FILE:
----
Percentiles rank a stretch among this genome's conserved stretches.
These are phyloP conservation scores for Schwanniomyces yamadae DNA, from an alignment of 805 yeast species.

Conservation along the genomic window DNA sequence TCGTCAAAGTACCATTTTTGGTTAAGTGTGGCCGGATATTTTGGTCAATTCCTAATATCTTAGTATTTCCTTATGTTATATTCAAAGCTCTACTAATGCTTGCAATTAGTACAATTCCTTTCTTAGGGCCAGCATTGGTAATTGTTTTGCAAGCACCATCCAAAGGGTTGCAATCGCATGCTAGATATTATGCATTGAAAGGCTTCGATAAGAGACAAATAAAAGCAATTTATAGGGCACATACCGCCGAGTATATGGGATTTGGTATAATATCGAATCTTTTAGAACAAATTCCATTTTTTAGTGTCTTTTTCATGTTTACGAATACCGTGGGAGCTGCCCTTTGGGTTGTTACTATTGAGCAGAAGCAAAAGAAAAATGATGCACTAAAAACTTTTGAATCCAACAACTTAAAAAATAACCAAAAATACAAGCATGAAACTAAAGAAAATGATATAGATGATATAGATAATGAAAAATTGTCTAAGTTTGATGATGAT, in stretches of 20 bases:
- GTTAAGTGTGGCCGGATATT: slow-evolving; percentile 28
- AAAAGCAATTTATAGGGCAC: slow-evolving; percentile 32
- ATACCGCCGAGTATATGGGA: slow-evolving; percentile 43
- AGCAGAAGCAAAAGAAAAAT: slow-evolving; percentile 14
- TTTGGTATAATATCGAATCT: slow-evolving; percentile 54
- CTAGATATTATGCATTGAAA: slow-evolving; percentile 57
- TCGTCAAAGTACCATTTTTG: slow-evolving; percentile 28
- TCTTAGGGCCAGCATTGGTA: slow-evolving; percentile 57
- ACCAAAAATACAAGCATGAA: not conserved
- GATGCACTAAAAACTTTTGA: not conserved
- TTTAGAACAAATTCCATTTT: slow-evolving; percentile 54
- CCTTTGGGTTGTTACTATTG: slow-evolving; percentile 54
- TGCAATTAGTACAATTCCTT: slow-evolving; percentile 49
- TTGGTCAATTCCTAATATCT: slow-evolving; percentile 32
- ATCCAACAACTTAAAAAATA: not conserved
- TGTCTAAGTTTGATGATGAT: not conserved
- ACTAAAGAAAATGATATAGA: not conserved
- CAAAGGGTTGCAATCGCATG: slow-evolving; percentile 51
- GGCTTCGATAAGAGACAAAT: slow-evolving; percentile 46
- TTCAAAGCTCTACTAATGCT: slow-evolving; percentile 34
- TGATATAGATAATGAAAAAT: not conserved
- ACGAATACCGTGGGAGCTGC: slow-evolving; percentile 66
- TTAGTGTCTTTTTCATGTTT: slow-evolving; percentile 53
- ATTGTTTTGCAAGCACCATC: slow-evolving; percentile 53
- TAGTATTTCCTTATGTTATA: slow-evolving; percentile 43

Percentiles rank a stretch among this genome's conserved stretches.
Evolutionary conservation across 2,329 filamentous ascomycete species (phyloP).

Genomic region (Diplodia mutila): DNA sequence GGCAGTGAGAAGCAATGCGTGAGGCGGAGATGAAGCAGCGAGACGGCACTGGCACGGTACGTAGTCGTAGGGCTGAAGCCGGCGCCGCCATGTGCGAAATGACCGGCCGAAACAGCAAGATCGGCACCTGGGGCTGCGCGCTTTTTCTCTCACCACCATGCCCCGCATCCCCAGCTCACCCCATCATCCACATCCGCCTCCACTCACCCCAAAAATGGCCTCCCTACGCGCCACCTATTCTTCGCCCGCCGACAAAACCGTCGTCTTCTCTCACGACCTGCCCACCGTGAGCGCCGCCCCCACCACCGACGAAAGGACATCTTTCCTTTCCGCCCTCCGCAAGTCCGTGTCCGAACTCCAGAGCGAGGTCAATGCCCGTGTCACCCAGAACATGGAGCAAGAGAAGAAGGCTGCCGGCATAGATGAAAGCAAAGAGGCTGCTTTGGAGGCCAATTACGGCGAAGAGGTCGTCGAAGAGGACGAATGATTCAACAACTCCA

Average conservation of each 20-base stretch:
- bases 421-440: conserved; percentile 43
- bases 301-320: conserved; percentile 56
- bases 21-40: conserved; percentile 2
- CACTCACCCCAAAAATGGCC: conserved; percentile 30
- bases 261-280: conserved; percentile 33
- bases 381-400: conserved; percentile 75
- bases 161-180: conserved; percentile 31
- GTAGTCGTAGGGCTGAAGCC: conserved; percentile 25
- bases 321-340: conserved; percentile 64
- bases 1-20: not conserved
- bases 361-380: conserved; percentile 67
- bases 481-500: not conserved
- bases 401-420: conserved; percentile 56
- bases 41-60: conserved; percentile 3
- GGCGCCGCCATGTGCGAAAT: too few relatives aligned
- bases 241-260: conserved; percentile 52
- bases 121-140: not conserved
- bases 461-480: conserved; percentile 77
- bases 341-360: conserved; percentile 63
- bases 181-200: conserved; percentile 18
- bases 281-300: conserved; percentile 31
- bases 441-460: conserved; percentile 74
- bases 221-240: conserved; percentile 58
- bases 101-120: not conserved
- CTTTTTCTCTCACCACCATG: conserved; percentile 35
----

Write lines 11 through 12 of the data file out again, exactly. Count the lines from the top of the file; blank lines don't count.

- TCTTAGGGCCAGCATTGGTA: slow-evolving; percentile 57
- ACCAAAAATACAAGCATGAA: not conserved